A forum to discuss ideas, approaches, standards, and architecture to establish and support open interoperability among healthcare IT systems.

Friday, June 30, 2006

Participating in Standards: Burden or Benefit?

Through the course of day-to-day interactions with many organizations, there appear to be three philosophies regarding industry standards. The first philosophy is ambivalence -- organizations that do their own thing and ignore standard. The second philosophy involves using industry standards where there is a business reason to do so, but the standards-making is left to others. The last philosophy involves active engagement in the standards community. This is clearly the hardest path. The open question, then, is whether it is worthwhile?

I believe it is, and for several reasons. Ignoring standards only serves to isolate you or your organization from a bigger community. True, using standards is not without pain. Standards that are open by definition cannot be controlled, so there are no guarantees that they will do precisely what you want or need. That said, the strength in numbers in the marketplace has influence, and eventually if all of your competitors support a standard you'll be compelled to do so to, or to risk obscelence. Just look at the status of proprietary desktop/laptop PC accessory interfaces and you'll see what I mean. How many plug-in devices don't support USB or Firewire, right?

The laissez-faire approach to standards has merit. Standards participation takes investment, and it is not difficult to put together a compelling case to let other companies/organizations make those investments, and for your own to simply harvest the reward. In some circumstances, this can be a sage approach. If the standard is in an area where you have limited existing investment, and the results are not core to your business, for instance. Suppose your product is really about user interface enhancement. You may not care what type of data you are presenting, so whatever data standards emerge from the marketplace would be fine. Laissez-faire works.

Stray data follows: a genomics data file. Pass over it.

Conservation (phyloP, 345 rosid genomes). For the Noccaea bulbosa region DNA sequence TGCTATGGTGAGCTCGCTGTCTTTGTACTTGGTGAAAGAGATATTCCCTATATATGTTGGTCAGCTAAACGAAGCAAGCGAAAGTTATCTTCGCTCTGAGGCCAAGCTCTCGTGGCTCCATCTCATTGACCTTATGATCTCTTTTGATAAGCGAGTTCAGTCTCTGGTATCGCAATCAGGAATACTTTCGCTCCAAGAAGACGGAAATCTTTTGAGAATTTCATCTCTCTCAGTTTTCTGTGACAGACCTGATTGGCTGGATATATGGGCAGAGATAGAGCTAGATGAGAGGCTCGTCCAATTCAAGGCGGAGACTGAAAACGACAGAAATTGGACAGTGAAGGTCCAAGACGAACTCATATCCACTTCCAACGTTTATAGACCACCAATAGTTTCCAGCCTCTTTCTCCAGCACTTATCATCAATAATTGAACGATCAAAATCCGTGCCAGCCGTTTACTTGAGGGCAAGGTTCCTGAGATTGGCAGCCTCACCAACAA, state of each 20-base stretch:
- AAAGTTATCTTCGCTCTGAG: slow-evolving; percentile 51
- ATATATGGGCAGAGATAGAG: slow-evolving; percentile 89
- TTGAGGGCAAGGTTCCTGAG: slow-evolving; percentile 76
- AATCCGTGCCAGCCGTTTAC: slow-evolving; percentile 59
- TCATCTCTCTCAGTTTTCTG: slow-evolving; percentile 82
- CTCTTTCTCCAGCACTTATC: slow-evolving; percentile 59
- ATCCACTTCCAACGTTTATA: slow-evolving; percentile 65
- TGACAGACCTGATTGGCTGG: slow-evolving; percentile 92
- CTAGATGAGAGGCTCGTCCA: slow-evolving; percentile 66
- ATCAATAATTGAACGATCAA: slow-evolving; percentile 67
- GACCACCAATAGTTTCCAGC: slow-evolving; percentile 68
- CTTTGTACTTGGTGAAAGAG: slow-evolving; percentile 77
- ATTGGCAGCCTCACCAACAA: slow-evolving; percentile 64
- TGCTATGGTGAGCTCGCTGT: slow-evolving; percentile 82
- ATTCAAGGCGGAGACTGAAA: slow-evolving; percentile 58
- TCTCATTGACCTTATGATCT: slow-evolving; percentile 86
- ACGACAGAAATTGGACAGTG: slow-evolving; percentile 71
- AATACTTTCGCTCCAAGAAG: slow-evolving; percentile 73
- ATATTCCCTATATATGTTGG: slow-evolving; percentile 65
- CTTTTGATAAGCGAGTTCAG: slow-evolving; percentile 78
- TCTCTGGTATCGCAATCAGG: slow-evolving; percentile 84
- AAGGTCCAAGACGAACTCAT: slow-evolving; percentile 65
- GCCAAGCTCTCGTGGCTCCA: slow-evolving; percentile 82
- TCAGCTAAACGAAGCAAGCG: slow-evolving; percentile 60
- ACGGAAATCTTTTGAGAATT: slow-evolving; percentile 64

Very often, however, companies elect to defer Standards participation even in areas core to their business. Instead of engaging, they wait to see what Standards emerge, and then either adopt them or gripe that they don't meet their needs. Why participate? Participation is expensive. Participation takes time. Perhaps worst, you can participate and still not "get your way" in the result. It can be hard to make a business case to engage. Let's explore why you should...

There are several benefits to Standards participation that make the investment worth it.

1) Earliest marketplace insight. Vendors engage do so to influence the market. Instead of waiting to see what happens, you can influence and shape a standard to be friendly to your products or offerings. While an open standards body will prohibit any one vendor or interest from pushing things into a proprietary solution, there is often a fallback "70%" alternative that is open and still friendly to your organization's interests.

2) Community learning. In my experience, the standards community is rich with A-players that bring extensive expertise and insight. Moreover, within this community there is a shared focus on problem solving very difficult challenges, and the opportunity to interact with resources that you would never be able to reach otherwise. The interpersonal networking is unbelievable, and the credibility established once you're "in the club" allows you future access to bounce ideas and share thoughts with people that have been doing deep thinking about topics such as your biggest challenges. Besides, how can you quantify a return-on-investment that results from NOT doing something that doesn't work based upon a discussion about how others tried it and failed?

3) Soft-sell value of participating. Participation in standards is a commitment above and beyond implementing them. It demonstrates community responsibility, and that has tangible business value. Working to solve the tough challenges facing industry helps corporate image and changes the nature of dialogue with customers. This doesn't mean just going to meetings--it means making something happen.

Organizations elect to participate in standards for many different reasons, but ultimately it is driven because they see a business rationale for doing so. If you're not participating, you might want to take a moment to see how many of your competitors are, and ask yourself why...


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